The present statutory scheme embodied in Penal Code sections 1305 and 1306 prescribes a particular procedure and sets up certain limitations. By the 1927 amendments, bail bondsmen were required to consent to summary judgment against them as an integral part of the undertaking. Ninety days after the declaration of forfeiture, unless set aside, the court “shall * * * enter a summary judgment' against the bail. All directions to the court as to its duties are mandatory.' (People v. Burton, 146 Cal.App.2d Supp. 878, 881, 305 P.2d 302, 304.) In the Burton case the court concluded, at page 883, 305 P.2d at page 305, that the effect of the 1927 amendments was to ‘* * * remove bail forfeiture proceedings from the category of judicial forfeitures and place them within the classification of legislative or statutory forfeitures.’
In People v. Black, 55 Cal.2d 275, 277, 10 Cal.Rptr. 459, 461, 358 P.2d 915, 917, the court said: “* * * where a statute requires a court to exercise its jurisdiction in a particular manner, follow a particular procedure, or subject to certain limitations, an act beyond those limits is in excess of its jurisdiction.”
Nor is relief from ‘mistake, inadvertence, surprise or excusable neglect’ under section 473 of the Code of Civil Procedure, within the six months' period after the 90-day period established by section 1305 of the Penal Code, available here. Civil Code section 2781 provides, ‘The obligations of bail are governed by the statutes specially applicable thereto.’ Further, since judgment against the bail is one taken by consent, the obligation assumed by the bail is absolute but for the defenses set forth in section 1305 of the Penal Code and even these must be asserted within the 90-day period before the court loses jurisdiction. If the motion is not timely made, for such relief, the consent judgment must be entered from which there is no appeal, the 90-day period being a period of limitation for any permissible relief. Even the enforcement of a constitutional right is subject to a reasonable limitation imposed by statute. (Rand v. Bossen, 27 Cal.2d 61, 65, 162 P.2d 457; Coombes v. Getz, 217 Cal. 320, 330, 18 P.2d 939; Hunt v. Ward, 99 Cal. 612, 616, 34 P. 335.)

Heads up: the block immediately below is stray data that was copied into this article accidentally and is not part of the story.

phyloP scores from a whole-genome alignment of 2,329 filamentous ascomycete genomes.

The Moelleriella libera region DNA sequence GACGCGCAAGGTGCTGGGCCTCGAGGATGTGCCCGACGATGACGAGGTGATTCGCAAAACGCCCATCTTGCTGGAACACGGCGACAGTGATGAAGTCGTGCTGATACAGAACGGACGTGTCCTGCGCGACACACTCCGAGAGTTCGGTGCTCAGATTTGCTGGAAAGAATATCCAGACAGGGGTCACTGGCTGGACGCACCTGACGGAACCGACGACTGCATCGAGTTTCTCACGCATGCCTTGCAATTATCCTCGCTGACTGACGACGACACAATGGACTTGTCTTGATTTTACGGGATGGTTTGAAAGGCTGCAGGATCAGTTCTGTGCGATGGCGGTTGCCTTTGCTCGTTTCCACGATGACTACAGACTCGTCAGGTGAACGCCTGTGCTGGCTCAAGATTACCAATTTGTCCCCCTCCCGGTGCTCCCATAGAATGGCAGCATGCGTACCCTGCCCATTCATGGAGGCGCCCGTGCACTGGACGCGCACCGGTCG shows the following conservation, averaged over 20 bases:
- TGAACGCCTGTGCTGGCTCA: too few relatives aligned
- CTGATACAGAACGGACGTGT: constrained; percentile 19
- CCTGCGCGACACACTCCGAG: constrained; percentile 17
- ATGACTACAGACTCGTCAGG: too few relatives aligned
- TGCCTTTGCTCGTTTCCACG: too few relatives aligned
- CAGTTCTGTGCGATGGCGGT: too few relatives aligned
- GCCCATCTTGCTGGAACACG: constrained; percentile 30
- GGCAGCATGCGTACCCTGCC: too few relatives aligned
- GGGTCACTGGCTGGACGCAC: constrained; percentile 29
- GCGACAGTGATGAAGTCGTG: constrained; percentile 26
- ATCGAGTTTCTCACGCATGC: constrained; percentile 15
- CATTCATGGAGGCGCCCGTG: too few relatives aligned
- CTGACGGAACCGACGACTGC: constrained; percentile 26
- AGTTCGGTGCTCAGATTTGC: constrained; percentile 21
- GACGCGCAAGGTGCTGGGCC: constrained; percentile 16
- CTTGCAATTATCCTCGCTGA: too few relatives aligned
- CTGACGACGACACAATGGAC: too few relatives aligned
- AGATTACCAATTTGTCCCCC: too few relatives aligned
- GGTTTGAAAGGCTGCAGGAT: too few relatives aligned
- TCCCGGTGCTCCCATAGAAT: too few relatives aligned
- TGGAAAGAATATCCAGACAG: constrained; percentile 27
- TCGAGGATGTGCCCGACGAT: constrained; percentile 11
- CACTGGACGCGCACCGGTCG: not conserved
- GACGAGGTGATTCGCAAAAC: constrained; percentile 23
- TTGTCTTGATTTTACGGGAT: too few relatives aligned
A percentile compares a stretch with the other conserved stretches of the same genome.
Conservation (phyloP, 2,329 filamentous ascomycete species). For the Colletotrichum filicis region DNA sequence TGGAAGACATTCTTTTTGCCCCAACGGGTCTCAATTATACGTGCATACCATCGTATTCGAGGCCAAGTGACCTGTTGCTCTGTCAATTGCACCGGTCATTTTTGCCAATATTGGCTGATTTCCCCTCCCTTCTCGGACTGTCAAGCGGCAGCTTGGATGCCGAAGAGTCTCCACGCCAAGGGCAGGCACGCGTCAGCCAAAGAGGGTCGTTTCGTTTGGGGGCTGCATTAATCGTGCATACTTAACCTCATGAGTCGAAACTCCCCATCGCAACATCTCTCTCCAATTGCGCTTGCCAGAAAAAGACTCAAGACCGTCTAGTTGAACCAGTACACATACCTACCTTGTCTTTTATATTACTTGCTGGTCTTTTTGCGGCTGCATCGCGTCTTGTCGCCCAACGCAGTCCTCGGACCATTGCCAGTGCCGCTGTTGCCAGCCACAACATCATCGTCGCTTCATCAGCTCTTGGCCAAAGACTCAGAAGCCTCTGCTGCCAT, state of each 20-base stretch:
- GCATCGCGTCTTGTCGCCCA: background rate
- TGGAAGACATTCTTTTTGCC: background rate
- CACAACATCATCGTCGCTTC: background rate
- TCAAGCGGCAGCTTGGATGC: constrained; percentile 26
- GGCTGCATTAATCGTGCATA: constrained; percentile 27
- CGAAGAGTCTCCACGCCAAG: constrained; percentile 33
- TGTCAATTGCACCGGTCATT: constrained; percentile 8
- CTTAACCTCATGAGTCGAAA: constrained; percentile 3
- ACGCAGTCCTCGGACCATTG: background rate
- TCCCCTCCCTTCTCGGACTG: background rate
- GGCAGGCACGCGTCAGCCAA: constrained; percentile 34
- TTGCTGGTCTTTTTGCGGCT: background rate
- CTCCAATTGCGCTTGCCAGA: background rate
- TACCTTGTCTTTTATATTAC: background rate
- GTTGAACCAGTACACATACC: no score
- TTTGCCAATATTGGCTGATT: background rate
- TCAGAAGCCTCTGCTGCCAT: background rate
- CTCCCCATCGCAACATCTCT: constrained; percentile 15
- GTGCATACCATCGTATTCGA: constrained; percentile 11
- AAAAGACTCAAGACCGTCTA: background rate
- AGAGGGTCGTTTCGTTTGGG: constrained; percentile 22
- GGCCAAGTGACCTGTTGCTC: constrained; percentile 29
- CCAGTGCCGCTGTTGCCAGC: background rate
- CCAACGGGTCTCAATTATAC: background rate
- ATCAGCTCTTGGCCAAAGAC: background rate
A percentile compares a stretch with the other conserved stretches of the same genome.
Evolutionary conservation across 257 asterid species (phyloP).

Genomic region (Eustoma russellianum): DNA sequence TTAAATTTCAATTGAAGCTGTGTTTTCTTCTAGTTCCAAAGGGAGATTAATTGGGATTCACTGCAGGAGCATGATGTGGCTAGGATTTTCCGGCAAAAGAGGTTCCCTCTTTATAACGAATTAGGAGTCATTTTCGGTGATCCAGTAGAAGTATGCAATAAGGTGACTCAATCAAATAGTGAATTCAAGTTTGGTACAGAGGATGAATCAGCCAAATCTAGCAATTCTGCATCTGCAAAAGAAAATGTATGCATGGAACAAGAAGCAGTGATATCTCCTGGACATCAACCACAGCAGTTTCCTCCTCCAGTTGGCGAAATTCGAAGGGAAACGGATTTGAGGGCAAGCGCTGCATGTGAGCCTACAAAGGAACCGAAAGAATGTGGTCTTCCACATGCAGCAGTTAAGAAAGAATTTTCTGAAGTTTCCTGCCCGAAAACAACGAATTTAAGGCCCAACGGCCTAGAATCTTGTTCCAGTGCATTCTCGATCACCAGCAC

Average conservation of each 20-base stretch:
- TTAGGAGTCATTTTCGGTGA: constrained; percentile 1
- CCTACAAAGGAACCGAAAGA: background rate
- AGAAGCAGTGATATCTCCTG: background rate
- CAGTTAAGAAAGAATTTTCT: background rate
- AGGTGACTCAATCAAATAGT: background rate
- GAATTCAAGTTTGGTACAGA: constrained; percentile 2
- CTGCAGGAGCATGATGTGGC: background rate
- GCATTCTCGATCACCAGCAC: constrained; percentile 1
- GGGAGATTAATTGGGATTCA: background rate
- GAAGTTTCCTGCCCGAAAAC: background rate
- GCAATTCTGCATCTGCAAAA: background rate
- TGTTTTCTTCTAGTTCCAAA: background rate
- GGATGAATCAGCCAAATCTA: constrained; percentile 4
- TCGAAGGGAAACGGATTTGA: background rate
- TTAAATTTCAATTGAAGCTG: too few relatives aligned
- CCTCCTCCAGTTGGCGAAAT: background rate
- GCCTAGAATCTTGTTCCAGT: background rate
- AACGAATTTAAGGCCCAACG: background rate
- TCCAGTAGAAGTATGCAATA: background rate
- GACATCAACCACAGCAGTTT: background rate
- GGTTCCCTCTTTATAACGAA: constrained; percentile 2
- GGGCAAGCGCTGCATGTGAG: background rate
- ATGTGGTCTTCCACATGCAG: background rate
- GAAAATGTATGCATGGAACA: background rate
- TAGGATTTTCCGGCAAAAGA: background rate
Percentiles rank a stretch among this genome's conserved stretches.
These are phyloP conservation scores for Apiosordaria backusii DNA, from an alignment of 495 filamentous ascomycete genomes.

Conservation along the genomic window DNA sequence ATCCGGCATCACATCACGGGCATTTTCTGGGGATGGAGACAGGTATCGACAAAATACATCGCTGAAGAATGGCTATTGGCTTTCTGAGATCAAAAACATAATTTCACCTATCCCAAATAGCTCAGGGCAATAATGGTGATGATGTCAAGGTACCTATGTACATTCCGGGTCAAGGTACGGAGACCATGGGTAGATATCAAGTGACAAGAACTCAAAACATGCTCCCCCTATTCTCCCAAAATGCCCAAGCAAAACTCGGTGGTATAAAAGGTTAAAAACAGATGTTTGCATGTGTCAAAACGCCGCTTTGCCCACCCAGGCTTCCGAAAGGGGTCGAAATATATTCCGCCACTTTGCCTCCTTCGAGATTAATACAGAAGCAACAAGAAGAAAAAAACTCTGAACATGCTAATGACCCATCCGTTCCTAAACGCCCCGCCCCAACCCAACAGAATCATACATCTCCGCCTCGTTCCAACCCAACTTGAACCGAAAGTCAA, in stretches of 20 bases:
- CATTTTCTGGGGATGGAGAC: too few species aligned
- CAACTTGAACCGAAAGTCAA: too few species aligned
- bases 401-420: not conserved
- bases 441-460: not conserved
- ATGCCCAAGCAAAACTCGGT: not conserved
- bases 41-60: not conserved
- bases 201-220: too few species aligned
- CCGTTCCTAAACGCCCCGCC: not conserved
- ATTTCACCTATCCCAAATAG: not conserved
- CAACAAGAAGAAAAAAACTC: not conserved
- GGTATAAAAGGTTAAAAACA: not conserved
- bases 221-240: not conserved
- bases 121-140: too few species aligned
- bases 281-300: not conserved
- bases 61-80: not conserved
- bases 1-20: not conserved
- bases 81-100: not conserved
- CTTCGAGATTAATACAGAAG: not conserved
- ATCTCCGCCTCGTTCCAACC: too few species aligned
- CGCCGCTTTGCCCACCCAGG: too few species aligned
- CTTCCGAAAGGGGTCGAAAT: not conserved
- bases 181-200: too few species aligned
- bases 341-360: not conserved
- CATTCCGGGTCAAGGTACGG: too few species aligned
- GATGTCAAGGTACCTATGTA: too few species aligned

In People v. Walling, 195 Cal.App.2d 640, 642, 649, 16 Cal.Rptr. 70, 76, a motion to vacate a forfeiture was made pursuant to Code of Civil Procedure section 473 after the 90-day period had run. The court held the motion was not valid since the prior order had become final. ‘The summary judgment ensuing upon the order of forfeiture is a consent judgment, and is not itself appealable.’ (Citing People v. Hodges, 205 Cal. 476, 271 P. 897; Kentera v. Kentera, 66 Cal.App.2d 373, 375, 152 P.2d 238.) Hence, the rigorous finality of the limitations statute, sections 1305 and 1306 of the Penal Code, is apparent in the instant case. Bail had a period of 90 days within which to apply for relief. Forfeiture had been declared and timely relief should and could have been sought.
The order of the superior court of July 10, 1962, setting aside the bail forfeiture, reinstating and exonerating the bail, is reversed.
BURKE, Presiding Justice.
JEFFERSON and KINGSLEY, JJ., concur.